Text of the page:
CARY, N.C. (WTVD) -- No one expects court to move quickly, and that's among the reasons why many people try to avoid it in the first place.
"Time is my kids," Mick McCarthey, a Cary mom of three, told ABC11. "I miss their birthdays. I miss Christmas. Time is a big deal."
McCarthey is embroiled in a custody battle for her children now prolonged almost indefinitely by the COVID-19 pandemic; it's almost indefinitely because there are still scheduled hearings on the calendar, but McCarthey said they're almost always delayed.
"I left an abusive situation and it feels like I'm being abused again," she said. "We had a few hearings scheduled, but the courts would open for a few weeks and then shut down again. Even to get filings through was difficult because there was a period where people in the courts had COVID and everything was really slowed down."
McCarthey's originally scheduled custody hearing was in June. The earliest available date now is this coming July.
"I haven't spoken to my children in so long. It's exhausting," she said. "I worry they'll be strangers when I see them again because it's been so long. The longer that goes the more time I'm missing out on their childhoods."
This case, sadly, is just one among more than 10,000 cases pending in District Civil courts across North Carolina, and that's 10,000 cases on top of a typical, pre-COVID caseload clogging the system.
The prolonged drama exacts a toll not just on a family's emotional wellbeing; the continued continuances can be financially devastating.
"Even in the best of times before COVID, having a continuance is a financial hit," Susan Goetcheus, a family law attorney in Raleigh, explained to ABC11. "You get ready for that particular hearing date and then if you get continued you can't just freeze all of the issues."
According to Goetcheus, it's imperative for attorneys to also keep tabs on new developments during the impasse.
"Everything is still happening, right?" She said. "There's always new events and new evidence, and you have to include all the new things that are happening so in large part, sometimes you're basically starting over to really put your case together every time that you approach a new setting. While Family Court and the District Civil court may be its own beast, an ABC11 I-Team investigation found a COVID backlog growing into a full blockade across the entire judicial system.
In North Carolina, there are 9,168 DWI cases pending - up more than 1,600 since December 2020. In Superior Court, pending felony cases now number 20,682, a nearly 25% increase since the end of last year.
The most striking delays, however, are in District Criminal and Infractions, with a pending caseload of 149,151 -- including a spike of more than 50,000 in just two months.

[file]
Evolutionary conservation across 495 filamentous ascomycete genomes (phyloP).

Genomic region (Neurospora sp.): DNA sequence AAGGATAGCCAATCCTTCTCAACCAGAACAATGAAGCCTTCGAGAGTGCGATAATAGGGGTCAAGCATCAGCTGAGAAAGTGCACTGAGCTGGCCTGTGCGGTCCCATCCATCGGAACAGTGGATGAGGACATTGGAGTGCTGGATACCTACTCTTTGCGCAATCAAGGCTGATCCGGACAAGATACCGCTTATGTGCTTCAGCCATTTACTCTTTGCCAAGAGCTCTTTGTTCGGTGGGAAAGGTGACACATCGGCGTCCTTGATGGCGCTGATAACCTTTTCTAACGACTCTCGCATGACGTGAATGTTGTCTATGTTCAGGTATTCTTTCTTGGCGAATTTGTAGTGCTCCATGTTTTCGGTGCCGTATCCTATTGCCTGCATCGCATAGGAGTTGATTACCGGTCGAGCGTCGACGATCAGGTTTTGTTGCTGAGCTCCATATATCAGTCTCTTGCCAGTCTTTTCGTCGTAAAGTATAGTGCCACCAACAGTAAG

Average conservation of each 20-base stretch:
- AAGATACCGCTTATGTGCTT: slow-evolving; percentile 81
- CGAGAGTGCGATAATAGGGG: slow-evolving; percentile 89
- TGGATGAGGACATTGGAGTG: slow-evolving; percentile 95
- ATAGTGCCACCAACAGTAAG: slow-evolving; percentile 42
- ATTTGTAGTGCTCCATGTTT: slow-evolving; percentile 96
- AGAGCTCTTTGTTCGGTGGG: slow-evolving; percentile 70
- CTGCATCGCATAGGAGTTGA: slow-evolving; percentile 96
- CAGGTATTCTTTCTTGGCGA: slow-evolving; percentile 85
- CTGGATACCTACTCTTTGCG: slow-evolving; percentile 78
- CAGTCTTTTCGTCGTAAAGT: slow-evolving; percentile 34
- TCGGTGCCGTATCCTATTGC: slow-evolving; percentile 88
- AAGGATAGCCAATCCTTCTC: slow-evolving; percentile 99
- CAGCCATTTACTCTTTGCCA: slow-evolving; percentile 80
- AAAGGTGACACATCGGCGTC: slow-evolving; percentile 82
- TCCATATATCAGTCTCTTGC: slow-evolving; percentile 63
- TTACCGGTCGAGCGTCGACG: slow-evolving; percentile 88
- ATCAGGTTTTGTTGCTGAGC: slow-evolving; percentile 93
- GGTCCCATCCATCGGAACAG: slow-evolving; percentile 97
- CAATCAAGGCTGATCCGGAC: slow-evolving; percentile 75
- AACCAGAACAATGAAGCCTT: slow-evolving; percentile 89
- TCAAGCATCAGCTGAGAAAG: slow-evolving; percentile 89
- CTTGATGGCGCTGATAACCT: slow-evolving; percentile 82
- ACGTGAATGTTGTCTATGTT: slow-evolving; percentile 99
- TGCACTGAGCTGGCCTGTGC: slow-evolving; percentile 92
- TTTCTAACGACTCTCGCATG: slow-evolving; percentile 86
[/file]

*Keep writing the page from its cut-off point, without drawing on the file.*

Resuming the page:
Paul Newby, the newly elected Chief Justice of the North Carolina Supreme Court, is the head of the Judicial Branch.
"These are real people with real issues and they need to have their problems addressed," Chief Justice Newby told ABC11. "First and foremost we have a constitutional requirement that the courts shall be open and justice shall be rendered without delay. That's right in our constitution. Shame on us if we're not fulfilling the constitutional requirement.
On April 9th, Newby extended several Emergency Directives for the courts, including requiring for face coverings and allowing some remote hearings. The Chief Justice said courts across the state are also extending hours, utilizing different spaces, and even calling retired judges to come off the bench to go back to the bench.
"I have always been concerned that justice delayed is justice denied and sadly we're seeing that today," he said.
Many challenges remain, however, including the fact that most courthouses are outdated when it comes to modern technology and physical distancing.
"At six feet, you can't put a jury in a jury box," Newby said. "If you put the jury in the courtroom, what about the spectators? Courts are open."
There is also a fine line between due process and doing something new.
"It's a hard thing for a witness to testify virtually because you don't know who's in the courtroom with them," Newby said. "At what point does due process require the face-to-face encounters?
For Mick McCarthey, the next encounter with her kids is all she dreams about. If she wins her case, it will be worth the wait.
"I know I'll see them again. I have to," she said. "They're my kids."